Five Ways to Sneak In Work with Kids Underfoot
Since this is my first article for Omaha.net, I just wanted to take a moment to introduce myself (if you’d like to skip directly to the article, click here).
I’m Paula Dodds, Omaha.net’s new Mompreneur Maven. My husband, Skylar, and I (both born and raised in the Omaha metro) have teamed up for our business, P.S. Dodds. We have three daughters: Brady (10), Emma (7), and Stella (6 months).
I started working from home in 2000, a few months after Brady was born. After working for a few companies in Omaha doing simple data entry/word processing gigs and working with a few direct sales companies, I knew I wanted something a little more—a business of my own.
While online one day, I met my coach who, at the time, was just setting up her coaching program. I decided to go ahead and invest in her Failure is Not an Option program to become a Virtual Assistant. With our second daughter Emma still being “new,” I set up my home office, hung out my “virtual shingle” and dug in for the long haul. Through the years, I’ve had my office in different parts of the house—the rec room in the basement, its own tiny room, as part of our family room, and now in the front room of our house, taking up all of our “formal living room."
Since graduating from the program, I’ve had the opportunity to work with therapists, authors, coaches, executive recruiters, and more. I never know exactly what my Inbox will hold for me for that day’s work…I can find anything from ghostwriting to internet research to website changes—all while having our newest addition swinging next to me while I work!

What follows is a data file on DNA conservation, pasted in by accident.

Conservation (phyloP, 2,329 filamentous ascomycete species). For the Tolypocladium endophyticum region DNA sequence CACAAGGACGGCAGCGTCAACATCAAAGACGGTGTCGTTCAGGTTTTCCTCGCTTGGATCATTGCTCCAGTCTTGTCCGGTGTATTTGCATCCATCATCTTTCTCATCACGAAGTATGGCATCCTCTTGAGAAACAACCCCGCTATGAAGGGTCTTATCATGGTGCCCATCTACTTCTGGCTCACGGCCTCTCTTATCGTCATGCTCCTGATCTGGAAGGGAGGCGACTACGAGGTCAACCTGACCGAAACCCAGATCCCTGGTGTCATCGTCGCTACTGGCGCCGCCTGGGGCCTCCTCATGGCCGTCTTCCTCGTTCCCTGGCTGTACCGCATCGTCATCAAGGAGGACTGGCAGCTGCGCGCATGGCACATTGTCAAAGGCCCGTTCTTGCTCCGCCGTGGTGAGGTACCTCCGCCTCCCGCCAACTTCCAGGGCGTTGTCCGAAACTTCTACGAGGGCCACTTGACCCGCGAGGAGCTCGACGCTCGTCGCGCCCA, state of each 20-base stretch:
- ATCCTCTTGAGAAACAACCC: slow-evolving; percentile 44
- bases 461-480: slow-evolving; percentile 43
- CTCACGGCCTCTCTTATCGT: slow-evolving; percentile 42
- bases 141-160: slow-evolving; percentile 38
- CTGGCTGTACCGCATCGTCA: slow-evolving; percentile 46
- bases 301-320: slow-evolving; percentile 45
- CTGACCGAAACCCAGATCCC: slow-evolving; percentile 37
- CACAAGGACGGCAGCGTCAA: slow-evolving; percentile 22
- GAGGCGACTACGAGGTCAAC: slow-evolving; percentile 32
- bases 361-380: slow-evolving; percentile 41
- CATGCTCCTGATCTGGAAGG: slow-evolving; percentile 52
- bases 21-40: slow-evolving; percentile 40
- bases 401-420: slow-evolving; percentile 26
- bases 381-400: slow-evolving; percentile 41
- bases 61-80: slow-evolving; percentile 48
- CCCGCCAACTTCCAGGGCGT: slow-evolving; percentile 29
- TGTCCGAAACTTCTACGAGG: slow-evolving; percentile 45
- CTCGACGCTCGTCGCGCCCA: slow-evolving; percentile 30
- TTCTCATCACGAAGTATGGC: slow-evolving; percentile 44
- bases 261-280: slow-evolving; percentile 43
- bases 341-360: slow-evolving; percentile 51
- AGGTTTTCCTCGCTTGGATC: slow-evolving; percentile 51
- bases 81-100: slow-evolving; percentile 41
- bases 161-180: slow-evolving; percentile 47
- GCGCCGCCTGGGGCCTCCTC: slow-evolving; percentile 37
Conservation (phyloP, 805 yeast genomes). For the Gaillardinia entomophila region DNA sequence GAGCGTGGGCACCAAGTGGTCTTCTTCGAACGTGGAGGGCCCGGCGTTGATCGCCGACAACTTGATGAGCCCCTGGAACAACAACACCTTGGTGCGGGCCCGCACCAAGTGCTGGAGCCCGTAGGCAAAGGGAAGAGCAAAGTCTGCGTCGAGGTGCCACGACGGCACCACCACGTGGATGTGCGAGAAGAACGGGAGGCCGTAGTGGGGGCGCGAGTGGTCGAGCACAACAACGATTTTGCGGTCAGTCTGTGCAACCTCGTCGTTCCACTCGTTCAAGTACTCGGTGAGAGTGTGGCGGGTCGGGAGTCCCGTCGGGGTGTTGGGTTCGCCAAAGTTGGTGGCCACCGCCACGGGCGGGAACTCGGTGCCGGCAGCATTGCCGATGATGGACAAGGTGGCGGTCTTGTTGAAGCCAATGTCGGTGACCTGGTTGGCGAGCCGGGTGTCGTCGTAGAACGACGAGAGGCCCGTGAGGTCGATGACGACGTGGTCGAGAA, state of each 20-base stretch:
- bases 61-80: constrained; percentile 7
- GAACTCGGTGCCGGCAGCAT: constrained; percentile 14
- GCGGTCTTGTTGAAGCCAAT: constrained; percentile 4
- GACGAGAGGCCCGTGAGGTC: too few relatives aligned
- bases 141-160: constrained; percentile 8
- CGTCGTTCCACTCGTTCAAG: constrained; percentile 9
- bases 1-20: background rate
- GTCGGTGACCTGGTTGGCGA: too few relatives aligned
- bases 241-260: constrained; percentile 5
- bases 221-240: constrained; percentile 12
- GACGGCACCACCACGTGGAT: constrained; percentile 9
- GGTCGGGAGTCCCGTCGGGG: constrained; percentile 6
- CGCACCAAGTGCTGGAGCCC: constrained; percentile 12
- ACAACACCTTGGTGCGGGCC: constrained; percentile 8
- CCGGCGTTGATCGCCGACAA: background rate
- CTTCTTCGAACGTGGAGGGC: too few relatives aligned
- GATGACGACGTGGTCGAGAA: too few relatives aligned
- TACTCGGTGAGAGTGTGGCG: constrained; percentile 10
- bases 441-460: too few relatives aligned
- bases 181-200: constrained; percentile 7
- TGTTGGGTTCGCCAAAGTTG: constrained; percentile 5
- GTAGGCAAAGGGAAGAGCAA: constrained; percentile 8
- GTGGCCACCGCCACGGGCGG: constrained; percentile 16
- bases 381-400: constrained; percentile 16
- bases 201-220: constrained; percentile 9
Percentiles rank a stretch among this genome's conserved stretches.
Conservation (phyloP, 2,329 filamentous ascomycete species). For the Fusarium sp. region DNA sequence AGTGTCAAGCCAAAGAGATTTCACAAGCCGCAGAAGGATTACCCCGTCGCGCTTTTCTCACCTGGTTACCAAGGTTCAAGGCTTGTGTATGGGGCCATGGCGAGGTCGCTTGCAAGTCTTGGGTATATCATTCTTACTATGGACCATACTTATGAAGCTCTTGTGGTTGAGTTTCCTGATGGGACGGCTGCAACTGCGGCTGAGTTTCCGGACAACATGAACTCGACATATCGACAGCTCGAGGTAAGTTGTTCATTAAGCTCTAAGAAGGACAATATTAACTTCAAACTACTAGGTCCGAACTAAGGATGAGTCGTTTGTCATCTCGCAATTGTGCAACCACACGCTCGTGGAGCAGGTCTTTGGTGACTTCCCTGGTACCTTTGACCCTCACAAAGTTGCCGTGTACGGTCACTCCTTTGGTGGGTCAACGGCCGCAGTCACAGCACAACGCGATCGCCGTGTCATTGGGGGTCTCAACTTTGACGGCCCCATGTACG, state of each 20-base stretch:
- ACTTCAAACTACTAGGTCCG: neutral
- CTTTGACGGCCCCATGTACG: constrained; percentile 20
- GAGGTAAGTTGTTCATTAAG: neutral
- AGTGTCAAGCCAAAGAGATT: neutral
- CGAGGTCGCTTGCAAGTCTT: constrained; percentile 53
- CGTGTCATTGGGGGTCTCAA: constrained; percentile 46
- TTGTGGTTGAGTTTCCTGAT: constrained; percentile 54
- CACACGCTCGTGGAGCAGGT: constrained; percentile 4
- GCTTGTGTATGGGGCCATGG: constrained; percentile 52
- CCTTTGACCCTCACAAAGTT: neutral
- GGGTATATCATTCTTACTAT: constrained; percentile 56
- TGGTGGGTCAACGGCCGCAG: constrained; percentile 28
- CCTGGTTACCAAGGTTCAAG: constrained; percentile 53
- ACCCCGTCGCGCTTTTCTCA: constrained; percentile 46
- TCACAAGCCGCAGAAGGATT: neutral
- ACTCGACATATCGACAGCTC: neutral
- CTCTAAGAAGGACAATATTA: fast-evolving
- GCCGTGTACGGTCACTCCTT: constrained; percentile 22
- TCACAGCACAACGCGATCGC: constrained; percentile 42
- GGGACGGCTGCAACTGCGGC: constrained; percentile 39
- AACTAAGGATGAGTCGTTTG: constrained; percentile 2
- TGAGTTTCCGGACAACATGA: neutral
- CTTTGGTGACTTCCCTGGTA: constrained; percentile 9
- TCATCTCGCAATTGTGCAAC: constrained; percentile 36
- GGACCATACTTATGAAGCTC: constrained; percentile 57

As our business has grown over the past couple of years, so has our family. We welcomed baby girl #3, Stella, into our family last August, and she’s loving being a part of Mom’s home office, too. In addition to the normal office furniture, my home office now has a baby swing and a play saucer for Stella to hang out in during the day.
Over the life of this column, I’ll be featuring other local Mompreneurs, answering your questions and hopefully sharing some of the knowledge I’ve gained along the way in this interesting and challenging lifestyle!
Five Ways to Sneak In Work with Kids Underfoot
This year, it seems like we’ve had more than our fair share of “family time” together. Between the swine flu outbreak at our house, snow days, and breaks for holidays, we’ve spent A LOT of time together. And because of all the wonderful snow and cold temperatures we had, we couldn’t just throw the kids outside most days.
This is just a small list of ideas that we’ve been using to help keep our two older girls (7 and 10)—and sometimes even baby Stella—busy so we can get some work done.
Taking the kids to the mall playground gives me time to sneak in a little “work reading” (what my oldest daughter calls any of the marketing/business books that I read), answer some emails on my laptop, proofread and edit articles, and more! The older girls are entertained and get to run around with other kids in a somewhat-controlled environment, and the baby can hang out in the stroller watching all of the older kids’ chaos. Plus, these playgrounds are free—unless you’re like me and need to stop at those tempting coffee kiosks that are “conveniently” located right near the playgrounds.